224 ANCIENT SITES OF THE KHOTAN OASIS [Chap. VIII
We may in all probability recognize an earlier mention of this sanctuary in the passage of Fa-hsien which describes the gilt splendour of ` what is called the king's New monastery' and which I have already had occasion to quote in full b. This monastery was situated 7 to 8 li to the west of the city, a bearing and distance closely agreeing with those recorded by Hsüantsang for the So-mo jê convent. Its building was supposed to have taken eighty years and extended over three reigns. The Stupa, 25o cubits in height 6, was covered above with gold and silver, and finished throughout with a combination of all the precious substances '. Of the Hall of Buddha, i. e. the Vihâra built behind the Stupa, Fa-hsien extols the magnificence and beauty; the beams, pillars, venetianed doors, and windows being all overlaid with gold-leaf.' Besides this, ` the apartments for the monks are imposingly and elegantly decorated, beyond the power of words to express.' Fa-hsien's reference to the rich offerings which the monastery received from the kings in the six countries on the east of the Ts'ung range of mountains ' 7, makes it clear that this shrine must have enjoyed exceptional fame in his time. Even though he does not tell us the story of its origin and speaks of it under a different designation, it seems difficult to assume that he could have meant any other than the So-mo jê convent still renowned in Hsüan-tsang's days for its splendour and miraculous manifestations.
Judging from what previous experience had taught me of the fate which has befallen all ancient structures within the oasis, I did not expect to trace remains of what, notwithstanding all its glittering splendour, could only have been a pile of sun-dried bricks or wood doomed to rapid decay. All the more delighted was I when on the morning of Nov. 28th, in the course of inquiries preliminary to a survey of the villages west of Yotkan, I first heard the name of Somiya mentioned. The village was said to be close to Yotkan and to the west of it. Its name at once suggested a direct phonetic derivative of the ancient local name which is intended by the Chinese transcription of So-mo jê, and to philological presumption topographical evidence soon added its weight.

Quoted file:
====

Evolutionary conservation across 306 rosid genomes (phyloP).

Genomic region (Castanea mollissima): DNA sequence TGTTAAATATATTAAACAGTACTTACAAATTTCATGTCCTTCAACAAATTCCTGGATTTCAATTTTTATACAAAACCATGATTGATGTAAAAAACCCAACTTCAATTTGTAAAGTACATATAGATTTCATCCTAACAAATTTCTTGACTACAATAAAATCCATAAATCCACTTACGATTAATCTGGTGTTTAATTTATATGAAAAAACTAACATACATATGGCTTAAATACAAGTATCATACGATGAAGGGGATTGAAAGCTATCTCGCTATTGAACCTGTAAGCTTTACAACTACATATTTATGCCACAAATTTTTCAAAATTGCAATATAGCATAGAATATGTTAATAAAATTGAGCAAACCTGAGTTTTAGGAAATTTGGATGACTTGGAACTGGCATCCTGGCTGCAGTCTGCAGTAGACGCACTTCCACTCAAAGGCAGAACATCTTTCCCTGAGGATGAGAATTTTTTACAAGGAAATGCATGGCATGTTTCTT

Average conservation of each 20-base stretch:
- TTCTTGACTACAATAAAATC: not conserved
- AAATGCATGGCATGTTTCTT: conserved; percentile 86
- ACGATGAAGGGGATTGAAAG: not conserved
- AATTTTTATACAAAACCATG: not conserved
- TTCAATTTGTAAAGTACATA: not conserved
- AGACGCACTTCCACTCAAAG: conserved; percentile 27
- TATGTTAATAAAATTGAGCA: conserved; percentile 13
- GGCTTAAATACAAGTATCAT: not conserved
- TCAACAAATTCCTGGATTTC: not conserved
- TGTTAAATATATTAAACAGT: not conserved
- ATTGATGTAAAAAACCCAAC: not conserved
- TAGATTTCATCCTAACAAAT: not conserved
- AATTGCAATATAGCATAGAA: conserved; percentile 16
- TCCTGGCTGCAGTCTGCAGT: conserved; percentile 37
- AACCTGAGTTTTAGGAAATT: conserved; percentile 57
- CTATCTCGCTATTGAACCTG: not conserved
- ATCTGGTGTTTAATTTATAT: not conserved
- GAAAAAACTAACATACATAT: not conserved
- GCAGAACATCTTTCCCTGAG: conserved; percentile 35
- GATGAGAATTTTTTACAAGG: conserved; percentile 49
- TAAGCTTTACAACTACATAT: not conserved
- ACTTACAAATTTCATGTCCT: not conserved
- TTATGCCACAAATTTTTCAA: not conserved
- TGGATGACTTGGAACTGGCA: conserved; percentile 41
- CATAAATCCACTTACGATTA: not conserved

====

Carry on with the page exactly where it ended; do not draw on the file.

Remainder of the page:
Leaving the excavated area of the ancient city at its north-west corner by the route marked in the map of Plate X X I I I, I reached first the hamlet of Eskente, half a mile to the west. There I was told of a ` Döbe ' or mound existing near the cemetery of Somiya. The latter place I found to be situated only three-fourths of a mile further west, and to consist of some thirty scattered dwellings. I proceeded at once to the local Mazâr, the reputed resting-place of three saints, and found it surrounded by an old cemetery extending over a considerable area at a level far lower than the adjoining fields. On asking from the first old villager I met for the reported ` Döbe ' I was promptly taken to a field close to the north-eastern corner of the cemetery. There a little low mound, rising scarcely five feet above the surrounding ground and some 33 feet in diameter, is respected by the villagers with a kind of superstitious fear, though it shares in no orthodox way the sacred character of the neighbouring Mazâr and cemetery. I soon had the oldest men of the village summoned to the spot, and in what they agreed in telling me of the mound may, I think, be traced the last lingering recollection of the ancient shrine that has left its name to Somiya.
Shâmi Sope, a withered old man of about ninety, had heard from his father and grandfather, who had both died at a great age, that the little mound had ever been respected by the folk of Somiya as a hallowed spot not to be touched by the ploughshare. Some unknown saint
5 See above, p. 194, note 7.
e Rémusat, loc. cit., p. 14, translating the passage from the Pien i tien, gives the height as ` vingt-cinq tchang.'
7 In the ` six countries ' east of Ts'ung-ling, i. e. the